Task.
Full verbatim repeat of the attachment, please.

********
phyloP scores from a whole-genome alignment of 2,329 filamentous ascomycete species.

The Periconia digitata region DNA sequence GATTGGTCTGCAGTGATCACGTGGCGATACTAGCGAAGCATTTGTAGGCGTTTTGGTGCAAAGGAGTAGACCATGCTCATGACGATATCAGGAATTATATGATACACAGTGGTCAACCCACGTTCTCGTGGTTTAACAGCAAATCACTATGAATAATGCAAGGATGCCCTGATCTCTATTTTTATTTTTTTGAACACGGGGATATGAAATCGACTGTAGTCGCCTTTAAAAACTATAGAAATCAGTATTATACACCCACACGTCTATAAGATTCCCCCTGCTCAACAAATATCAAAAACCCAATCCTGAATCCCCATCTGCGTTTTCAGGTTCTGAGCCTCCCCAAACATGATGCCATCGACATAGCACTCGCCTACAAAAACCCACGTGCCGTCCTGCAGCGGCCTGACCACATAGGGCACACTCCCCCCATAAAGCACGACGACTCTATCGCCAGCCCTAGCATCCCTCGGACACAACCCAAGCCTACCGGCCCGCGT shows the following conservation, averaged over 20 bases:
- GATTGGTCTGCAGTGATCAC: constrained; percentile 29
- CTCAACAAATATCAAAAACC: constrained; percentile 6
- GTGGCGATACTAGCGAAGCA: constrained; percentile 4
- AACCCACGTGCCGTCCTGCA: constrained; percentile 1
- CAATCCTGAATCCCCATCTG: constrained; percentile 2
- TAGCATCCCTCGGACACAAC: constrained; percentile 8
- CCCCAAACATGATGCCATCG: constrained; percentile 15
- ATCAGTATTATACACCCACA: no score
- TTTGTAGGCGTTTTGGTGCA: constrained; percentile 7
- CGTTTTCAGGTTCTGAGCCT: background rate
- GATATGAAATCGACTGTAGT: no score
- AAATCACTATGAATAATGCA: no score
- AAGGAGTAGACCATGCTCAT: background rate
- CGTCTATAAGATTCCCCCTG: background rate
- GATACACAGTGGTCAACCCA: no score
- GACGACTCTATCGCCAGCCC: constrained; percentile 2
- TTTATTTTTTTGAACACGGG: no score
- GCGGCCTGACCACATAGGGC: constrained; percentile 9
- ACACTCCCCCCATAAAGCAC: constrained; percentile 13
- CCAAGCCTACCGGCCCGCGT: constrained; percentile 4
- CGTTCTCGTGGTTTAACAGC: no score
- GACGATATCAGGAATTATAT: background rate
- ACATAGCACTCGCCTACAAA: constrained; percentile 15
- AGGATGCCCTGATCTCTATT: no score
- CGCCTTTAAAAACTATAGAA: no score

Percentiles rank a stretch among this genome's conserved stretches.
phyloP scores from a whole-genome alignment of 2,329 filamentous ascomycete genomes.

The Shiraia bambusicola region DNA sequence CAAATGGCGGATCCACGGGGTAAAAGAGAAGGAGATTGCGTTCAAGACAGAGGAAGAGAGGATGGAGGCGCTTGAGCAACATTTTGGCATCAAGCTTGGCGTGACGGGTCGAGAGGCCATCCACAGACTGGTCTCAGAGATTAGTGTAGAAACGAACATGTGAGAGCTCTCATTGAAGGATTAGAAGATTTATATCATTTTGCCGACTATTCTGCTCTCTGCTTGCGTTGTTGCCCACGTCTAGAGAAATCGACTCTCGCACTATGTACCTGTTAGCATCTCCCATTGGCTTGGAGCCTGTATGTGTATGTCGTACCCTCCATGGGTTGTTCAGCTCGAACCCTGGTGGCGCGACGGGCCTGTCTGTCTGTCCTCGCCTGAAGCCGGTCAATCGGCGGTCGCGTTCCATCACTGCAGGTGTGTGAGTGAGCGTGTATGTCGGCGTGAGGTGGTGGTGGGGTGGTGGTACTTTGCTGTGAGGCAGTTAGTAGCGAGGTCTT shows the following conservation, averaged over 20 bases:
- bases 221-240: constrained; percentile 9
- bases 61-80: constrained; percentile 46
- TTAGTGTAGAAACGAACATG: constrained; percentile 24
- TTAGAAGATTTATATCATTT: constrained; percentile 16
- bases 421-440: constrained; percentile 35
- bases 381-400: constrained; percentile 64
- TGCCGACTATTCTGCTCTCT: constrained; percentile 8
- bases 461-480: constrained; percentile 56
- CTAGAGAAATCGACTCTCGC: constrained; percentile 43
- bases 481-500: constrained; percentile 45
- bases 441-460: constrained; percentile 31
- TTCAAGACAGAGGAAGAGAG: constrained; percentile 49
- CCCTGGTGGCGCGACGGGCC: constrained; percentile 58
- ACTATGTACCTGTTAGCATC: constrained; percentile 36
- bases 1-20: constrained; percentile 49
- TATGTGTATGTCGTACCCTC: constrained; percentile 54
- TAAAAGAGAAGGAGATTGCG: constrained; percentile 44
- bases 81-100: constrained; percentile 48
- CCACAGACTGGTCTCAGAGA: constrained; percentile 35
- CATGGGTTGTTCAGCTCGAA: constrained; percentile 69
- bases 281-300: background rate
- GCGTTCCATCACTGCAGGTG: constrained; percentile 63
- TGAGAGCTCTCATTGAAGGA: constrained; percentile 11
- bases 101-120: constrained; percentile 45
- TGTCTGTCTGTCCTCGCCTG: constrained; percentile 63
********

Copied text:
phyloP scores from a whole-genome alignment of 2,329 filamentous ascomycete species.

The Periconia digitata region DNA sequence GATTGGTCTGCAGTGATCACGTGGCGATACTAGCGAAGCATTTGTAGGCGTTTTGGTGCAAAGGAGTAGACCATGCTCATGACGATATCAGGAATTATATGATACACAGTGGTCAACCCACGTTCTCGTGGTTTAACAGCAAATCACTATGAATAATGCAAGGATGCCCTGATCTCTATTTTTATTTTTTTGAACACGGGGATATGAAATCGACTGTAGTCGCCTTTAAAAACTATAGAAATCAGTATTATACACCCACACGTCTATAAGATTCCCCCTGCTCAACAAATATCAAAAACCCAATCCTGAATCCCCATCTGCGTTTTCAGGTTCTGAGCCTCCCCAAACATGATGCCATCGACATAGCACTCGCCTACAAAAACCCACGTGCCGTCCTGCAGCGGCCTGACCACATAGGGCACACTCCCCCCATAAAGCACGACGACTCTATCGCCAGCCCTAGCATCCCTCGGACACAACCCAAGCCTACCGGCCCGCGT shows the following conservation, averaged over 20 bases:
- GATTGGTCTGCAGTGATCAC: constrained; percentile 29
- CTCAACAAATATCAAAAACC: constrained; percentile 6
- GTGGCGATACTAGCGAAGCA: constrained; percentile 4
- AACCCACGTGCCGTCCTGCA: constrained; percentile 1
- CAATCCTGAATCCCCATCTG: constrained; percentile 2
- TAGCATCCCTCGGACACAAC: constrained; percentile 8
- CCCCAAACATGATGCCATCG: constrained; percentile 15
- ATCAGTATTATACACCCACA: no score
- TTTGTAGGCGTTTTGGTGCA: constrained; percentile 7
- CGTTTTCAGGTTCTGAGCCT: background rate
- GATATGAAATCGACTGTAGT: no score
- AAATCACTATGAATAATGCA: no score
- AAGGAGTAGACCATGCTCAT: background rate
- CGTCTATAAGATTCCCCCTG: background rate
- GATACACAGTGGTCAACCCA: no score
- GACGACTCTATCGCCAGCCC: constrained; percentile 2
- TTTATTTTTTTGAACACGGG: no score
- GCGGCCTGACCACATAGGGC: constrained; percentile 9
- ACACTCCCCCCATAAAGCAC: constrained; percentile 13
- CCAAGCCTACCGGCCCGCGT: constrained; percentile 4
- CGTTCTCGTGGTTTAACAGC: no score
- GACGATATCAGGAATTATAT: background rate
- ACATAGCACTCGCCTACAAA: constrained; percentile 15
- AGGATGCCCTGATCTCTATT: no score
- CGCCTTTAAAAACTATAGAA: no score

Percentiles rank a stretch among this genome's conserved stretches.
phyloP scores from a whole-genome alignment of 2,329 filamentous ascomycete genomes.

The Shiraia bambusicola region DNA sequence CAAATGGCGGATCCACGGGGTAAAAGAGAAGGAGATTGCGTTCAAGACAGAGGAAGAGAGGATGGAGGCGCTTGAGCAACATTTTGGCATCAAGCTTGGCGTGACGGGTCGAGAGGCCATCCACAGACTGGTCTCAGAGATTAGTGTAGAAACGAACATGTGAGAGCTCTCATTGAAGGATTAGAAGATTTATATCATTTTGCCGACTATTCTGCTCTCTGCTTGCGTTGTTGCCCACGTCTAGAGAAATCGACTCTCGCACTATGTACCTGTTAGCATCTCCCATTGGCTTGGAGCCTGTATGTGTATGTCGTACCCTCCATGGGTTGTTCAGCTCGAACCCTGGTGGCGCGACGGGCCTGTCTGTCTGTCCTCGCCTGAAGCCGGTCAATCGGCGGTCGCGTTCCATCACTGCAGGTGTGTGAGTGAGCGTGTATGTCGGCGTGAGGTGGTGGTGGGGTGGTGGTACTTTGCTGTGAGGCAGTTAGTAGCGAGGTCTT shows the following conservation, averaged over 20 bases:
- bases 221-240: constrained; percentile 9
- bases 61-80: constrained; percentile 46
- TTAGTGTAGAAACGAACATG: constrained; percentile 24
- TTAGAAGATTTATATCATTT: constrained; percentile 16
- bases 421-440: constrained; percentile 35
- bases 381-400: constrained; percentile 64
- TGCCGACTATTCTGCTCTCT: constrained; percentile 8
- bases 461-480: constrained; percentile 56
- CTAGAGAAATCGACTCTCGC: constrained; percentile 43
- bases 481-500: constrained; percentile 45
- bases 441-460: constrained; percentile 31
- TTCAAGACAGAGGAAGAGAG: constrained; percentile 49
- CCCTGGTGGCGCGACGGGCC: constrained; percentile 58
- ACTATGTACCTGTTAGCATC: constrained; percentile 36
- bases 1-20: constrained; percentile 49
- TATGTGTATGTCGTACCCTC: constrained; percentile 54
- TAAAAGAGAAGGAGATTGCG: constrained; percentile 44
- bases 81-100: constrained; percentile 48
- CCACAGACTGGTCTCAGAGA: constrained; percentile 35
- CATGGGTTGTTCAGCTCGAA: constrained; percentile 69
- bases 281-300: background rate
- GCGTTCCATCACTGCAGGTG: constrained; percentile 63
- TGAGAGCTCTCATTGAAGGA: constrained; percentile 11
- bases 101-120: constrained; percentile 45
- TGTCTGTCTGTCCTCGCCTG: constrained; percentile 63